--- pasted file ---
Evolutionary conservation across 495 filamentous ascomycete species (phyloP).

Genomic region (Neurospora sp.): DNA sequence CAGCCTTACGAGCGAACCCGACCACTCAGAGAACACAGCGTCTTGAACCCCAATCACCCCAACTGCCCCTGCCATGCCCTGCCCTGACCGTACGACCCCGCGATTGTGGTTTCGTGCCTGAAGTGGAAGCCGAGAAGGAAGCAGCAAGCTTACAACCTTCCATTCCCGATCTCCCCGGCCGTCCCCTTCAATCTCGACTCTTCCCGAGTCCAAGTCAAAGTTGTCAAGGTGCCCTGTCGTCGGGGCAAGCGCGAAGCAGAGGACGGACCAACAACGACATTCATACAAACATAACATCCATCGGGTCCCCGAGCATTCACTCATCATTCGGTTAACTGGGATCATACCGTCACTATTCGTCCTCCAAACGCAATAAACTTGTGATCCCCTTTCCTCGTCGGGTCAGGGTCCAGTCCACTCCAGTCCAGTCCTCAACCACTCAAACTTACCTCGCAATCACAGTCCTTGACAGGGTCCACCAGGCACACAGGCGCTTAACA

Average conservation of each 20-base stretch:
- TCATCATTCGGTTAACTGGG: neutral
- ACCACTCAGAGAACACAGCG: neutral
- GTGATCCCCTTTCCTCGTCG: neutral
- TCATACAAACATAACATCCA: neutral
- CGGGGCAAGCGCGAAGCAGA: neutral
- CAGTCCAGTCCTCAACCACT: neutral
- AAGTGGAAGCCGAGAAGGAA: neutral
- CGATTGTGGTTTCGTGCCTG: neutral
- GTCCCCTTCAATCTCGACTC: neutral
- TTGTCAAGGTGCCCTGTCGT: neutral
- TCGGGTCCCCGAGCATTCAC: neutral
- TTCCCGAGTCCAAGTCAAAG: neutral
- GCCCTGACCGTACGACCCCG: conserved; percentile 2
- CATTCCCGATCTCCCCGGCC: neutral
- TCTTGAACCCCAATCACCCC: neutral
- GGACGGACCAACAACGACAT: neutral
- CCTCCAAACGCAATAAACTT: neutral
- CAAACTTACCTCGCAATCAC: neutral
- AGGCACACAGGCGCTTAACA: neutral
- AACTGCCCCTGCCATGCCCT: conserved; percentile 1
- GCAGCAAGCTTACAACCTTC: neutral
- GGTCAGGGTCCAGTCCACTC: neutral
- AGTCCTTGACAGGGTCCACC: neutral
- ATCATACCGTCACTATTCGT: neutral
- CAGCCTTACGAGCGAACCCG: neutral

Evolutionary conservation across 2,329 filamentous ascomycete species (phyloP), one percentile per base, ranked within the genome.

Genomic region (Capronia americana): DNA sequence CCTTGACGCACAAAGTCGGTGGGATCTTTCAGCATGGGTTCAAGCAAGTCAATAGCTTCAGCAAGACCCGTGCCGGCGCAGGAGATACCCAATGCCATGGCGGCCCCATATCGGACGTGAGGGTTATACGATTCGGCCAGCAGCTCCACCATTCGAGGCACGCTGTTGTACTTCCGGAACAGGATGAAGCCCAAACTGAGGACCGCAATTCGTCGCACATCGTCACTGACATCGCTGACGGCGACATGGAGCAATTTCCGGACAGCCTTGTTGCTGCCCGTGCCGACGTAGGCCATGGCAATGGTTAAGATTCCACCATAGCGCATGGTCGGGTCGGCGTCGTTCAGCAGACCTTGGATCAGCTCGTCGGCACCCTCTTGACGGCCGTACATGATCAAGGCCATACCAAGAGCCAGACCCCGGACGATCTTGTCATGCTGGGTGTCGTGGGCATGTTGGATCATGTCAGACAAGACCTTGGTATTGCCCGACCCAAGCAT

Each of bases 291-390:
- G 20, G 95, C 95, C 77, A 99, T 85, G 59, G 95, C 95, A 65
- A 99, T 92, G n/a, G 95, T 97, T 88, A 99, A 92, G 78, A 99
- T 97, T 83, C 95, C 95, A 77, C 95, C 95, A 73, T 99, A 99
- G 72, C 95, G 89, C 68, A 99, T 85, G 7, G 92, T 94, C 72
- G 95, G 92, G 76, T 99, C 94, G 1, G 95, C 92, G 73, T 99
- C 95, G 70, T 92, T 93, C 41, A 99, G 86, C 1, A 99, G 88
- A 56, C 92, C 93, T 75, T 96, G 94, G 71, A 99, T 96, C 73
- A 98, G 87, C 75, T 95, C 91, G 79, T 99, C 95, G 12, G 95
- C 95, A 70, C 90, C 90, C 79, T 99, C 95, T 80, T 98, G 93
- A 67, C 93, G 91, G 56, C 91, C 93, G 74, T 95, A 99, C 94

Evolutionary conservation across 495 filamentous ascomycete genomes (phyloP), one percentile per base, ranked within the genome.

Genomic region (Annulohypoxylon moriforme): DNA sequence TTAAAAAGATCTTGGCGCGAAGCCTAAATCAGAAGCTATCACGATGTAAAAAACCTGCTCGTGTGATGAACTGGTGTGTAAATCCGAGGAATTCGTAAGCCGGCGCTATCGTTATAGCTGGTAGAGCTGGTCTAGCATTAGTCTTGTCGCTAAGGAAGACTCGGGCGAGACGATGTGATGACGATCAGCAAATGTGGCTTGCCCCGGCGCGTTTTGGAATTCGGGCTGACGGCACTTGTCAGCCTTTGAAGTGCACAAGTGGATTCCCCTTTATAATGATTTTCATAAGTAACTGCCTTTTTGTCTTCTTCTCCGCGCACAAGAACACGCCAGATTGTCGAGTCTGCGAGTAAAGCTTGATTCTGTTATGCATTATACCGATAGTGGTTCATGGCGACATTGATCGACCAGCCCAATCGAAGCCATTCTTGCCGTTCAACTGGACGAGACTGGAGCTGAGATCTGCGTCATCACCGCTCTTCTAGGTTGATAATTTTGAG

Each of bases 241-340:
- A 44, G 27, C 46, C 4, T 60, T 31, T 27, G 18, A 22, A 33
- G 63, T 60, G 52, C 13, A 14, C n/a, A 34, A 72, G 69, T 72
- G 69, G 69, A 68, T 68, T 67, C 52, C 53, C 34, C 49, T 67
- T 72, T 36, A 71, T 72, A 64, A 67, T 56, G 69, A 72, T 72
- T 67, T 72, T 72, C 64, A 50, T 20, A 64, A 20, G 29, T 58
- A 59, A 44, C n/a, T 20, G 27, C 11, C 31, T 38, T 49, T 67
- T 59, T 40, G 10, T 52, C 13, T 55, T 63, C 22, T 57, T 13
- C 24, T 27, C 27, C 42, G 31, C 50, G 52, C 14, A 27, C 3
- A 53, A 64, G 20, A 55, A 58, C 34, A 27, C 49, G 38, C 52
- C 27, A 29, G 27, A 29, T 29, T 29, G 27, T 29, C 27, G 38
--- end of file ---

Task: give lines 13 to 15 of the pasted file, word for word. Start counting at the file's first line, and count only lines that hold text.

- TTGTCAAGGTGCCCTGTCGT: neutral
- TCGGGTCCCCGAGCATTCAC: neutral
- TTCCCGAGTCCAAGTCAAAG: neutral